Food safety has been an increasing concern in China, especially after the huge melamine crisis a few years back. If you never heard about it, that’s good- you’ll be less terrified when you visit China. Still, there are some things to keep in mind while traveling in China concerning food safety and your health.
1. Wash all fruit and vegetables. Fertilizers are a relatively new introduction to China, well- chemical fertilizers anyways. And not all farmers are mixing ideal ratios, and some still mix in natural manure with the chemical blend. What it means to you is that your food is more likely to be over-fertilized and runoff from this into the water supply near the farms means that when they wash the veggies and fruit they are soaking them in more chemicals. Wash everything you eat raw, and boil veggies before eating them if you’re cooking with fresh ingredients. If you buy fruit on the street buy a water bottle and wipe it down and spray it down with filtered water before you munch down.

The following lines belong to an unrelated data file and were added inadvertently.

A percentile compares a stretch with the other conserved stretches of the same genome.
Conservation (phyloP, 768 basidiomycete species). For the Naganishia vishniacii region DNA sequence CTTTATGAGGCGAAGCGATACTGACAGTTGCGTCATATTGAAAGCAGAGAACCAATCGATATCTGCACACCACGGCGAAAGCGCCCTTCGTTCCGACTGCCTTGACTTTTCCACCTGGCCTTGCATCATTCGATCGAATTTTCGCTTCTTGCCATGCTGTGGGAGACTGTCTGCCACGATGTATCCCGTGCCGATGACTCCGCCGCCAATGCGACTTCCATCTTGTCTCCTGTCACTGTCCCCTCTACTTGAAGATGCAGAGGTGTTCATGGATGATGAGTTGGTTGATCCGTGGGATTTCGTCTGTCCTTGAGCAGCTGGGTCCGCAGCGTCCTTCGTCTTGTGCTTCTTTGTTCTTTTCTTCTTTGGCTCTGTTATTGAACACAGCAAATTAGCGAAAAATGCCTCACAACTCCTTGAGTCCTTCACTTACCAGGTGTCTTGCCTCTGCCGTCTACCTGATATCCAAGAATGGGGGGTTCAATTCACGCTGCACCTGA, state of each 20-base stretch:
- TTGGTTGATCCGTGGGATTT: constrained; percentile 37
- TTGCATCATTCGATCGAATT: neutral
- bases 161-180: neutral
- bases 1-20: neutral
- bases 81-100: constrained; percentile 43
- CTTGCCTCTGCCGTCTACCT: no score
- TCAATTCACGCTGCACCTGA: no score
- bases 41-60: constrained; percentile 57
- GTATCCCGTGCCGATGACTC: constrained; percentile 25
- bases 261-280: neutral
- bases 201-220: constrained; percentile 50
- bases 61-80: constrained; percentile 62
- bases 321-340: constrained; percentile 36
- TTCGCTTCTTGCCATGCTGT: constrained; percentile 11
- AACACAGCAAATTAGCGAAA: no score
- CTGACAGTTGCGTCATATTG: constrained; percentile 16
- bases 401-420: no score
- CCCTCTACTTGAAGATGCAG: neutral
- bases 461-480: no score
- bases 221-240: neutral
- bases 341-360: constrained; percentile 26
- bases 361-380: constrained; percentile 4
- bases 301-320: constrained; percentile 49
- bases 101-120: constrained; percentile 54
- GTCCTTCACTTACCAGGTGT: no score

2. Dairy is safe. The melamine crisis targeted some of China’s biggest yoghurt, milk, milk powder and sundry other dairy products. As a result of the horrible tainted milk crisis, authorities are watching dairy items on the shelves for signs of any resurgence (which is unlikely). So, diary is safe, it’s the safest it’s ever been now. Chow down on as much yoghurt as you can consume, and as an added benefit yoghurt has probiotics which will help your stomach adjust to the new foods while traveling in China.
3. Meat can be scary. For the most part, the way meat is cooked in Chinese food ensures it will be mostly safe. Still, it’s best to avoid the meat on the street that looks like it’s been sitting in the hot sun all day. The chuan’r (meat cooked over charcoal flame) is safe, but the meat cooked in boiling oil tends to be older, less fresh, and the oil is often reused for days on end, tossing in a nasty dose of carcinogens. If you are a queasy eater, street food probably isn’t for you anyway, but for the adventurous please stick to foods made on-the-spot, especially since so many Chinese pre-made street dishes use egg, pork and chicken– all of which rot quickly and attract flies.